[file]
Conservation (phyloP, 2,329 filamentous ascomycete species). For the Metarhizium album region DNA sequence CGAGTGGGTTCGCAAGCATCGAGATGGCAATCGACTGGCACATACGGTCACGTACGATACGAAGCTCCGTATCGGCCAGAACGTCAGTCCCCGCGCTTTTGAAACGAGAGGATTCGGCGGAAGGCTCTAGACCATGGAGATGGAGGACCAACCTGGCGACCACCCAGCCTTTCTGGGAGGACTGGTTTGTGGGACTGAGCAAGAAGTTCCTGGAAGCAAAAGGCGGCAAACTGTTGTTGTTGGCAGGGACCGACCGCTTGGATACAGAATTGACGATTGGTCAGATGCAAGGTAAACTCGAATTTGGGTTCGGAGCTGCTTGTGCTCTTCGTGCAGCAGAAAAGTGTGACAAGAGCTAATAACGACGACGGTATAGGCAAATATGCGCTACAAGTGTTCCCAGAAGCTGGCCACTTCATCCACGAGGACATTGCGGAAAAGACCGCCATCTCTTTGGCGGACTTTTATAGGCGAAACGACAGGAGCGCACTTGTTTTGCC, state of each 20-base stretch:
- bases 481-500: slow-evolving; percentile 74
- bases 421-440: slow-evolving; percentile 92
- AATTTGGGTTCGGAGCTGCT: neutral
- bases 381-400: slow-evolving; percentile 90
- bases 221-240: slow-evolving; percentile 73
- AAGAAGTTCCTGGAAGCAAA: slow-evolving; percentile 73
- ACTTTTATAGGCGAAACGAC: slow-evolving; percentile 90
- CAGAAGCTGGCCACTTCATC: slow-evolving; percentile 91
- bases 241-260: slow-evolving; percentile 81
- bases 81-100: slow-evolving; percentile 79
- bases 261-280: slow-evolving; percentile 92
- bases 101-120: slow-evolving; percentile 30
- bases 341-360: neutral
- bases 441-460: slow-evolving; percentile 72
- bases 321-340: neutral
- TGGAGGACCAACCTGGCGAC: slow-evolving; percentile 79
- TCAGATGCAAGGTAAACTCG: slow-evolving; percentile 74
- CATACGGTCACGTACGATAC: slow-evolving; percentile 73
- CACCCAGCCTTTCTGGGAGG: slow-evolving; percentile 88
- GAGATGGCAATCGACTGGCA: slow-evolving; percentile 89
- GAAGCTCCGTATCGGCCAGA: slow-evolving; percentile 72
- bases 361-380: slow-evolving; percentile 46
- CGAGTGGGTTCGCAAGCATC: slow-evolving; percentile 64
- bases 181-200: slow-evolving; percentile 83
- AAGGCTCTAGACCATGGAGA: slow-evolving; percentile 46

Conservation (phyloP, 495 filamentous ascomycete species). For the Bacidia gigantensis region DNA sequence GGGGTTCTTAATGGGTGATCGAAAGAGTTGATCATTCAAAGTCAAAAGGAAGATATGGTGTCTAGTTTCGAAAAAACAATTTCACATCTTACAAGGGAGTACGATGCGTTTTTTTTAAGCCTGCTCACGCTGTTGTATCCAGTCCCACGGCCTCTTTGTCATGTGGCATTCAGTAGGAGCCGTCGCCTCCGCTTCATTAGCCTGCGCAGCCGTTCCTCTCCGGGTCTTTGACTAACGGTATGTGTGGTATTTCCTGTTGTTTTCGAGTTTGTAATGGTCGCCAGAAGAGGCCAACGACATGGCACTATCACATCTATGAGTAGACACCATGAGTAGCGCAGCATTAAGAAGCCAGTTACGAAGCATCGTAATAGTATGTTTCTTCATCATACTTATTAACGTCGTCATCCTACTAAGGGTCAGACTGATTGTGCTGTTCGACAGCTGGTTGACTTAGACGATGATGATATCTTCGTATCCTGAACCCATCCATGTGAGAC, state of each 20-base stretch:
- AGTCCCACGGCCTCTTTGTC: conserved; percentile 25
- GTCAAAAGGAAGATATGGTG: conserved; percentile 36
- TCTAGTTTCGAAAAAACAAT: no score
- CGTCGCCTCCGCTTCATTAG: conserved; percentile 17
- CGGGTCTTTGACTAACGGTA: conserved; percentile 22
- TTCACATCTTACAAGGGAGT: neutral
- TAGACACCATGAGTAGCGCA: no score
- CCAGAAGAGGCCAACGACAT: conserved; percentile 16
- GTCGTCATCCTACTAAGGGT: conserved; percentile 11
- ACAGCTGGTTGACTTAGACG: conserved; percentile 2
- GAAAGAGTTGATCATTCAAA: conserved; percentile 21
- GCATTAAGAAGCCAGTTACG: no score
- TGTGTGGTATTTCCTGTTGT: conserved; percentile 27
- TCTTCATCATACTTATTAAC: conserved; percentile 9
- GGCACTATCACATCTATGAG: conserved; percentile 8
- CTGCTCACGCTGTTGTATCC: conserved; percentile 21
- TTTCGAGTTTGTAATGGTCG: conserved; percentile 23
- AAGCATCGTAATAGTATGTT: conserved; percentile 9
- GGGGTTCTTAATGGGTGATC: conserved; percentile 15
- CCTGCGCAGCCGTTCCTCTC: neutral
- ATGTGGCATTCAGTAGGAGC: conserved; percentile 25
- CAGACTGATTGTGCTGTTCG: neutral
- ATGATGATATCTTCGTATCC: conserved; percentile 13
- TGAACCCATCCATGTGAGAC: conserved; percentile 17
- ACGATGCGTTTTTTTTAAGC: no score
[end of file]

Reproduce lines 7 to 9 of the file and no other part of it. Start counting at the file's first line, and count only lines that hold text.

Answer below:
- AAGAAGTTCCTGGAAGCAAA: slow-evolving; percentile 73
- ACTTTTATAGGCGAAACGAC: slow-evolving; percentile 90
- CAGAAGCTGGCCACTTCATC: slow-evolving; percentile 91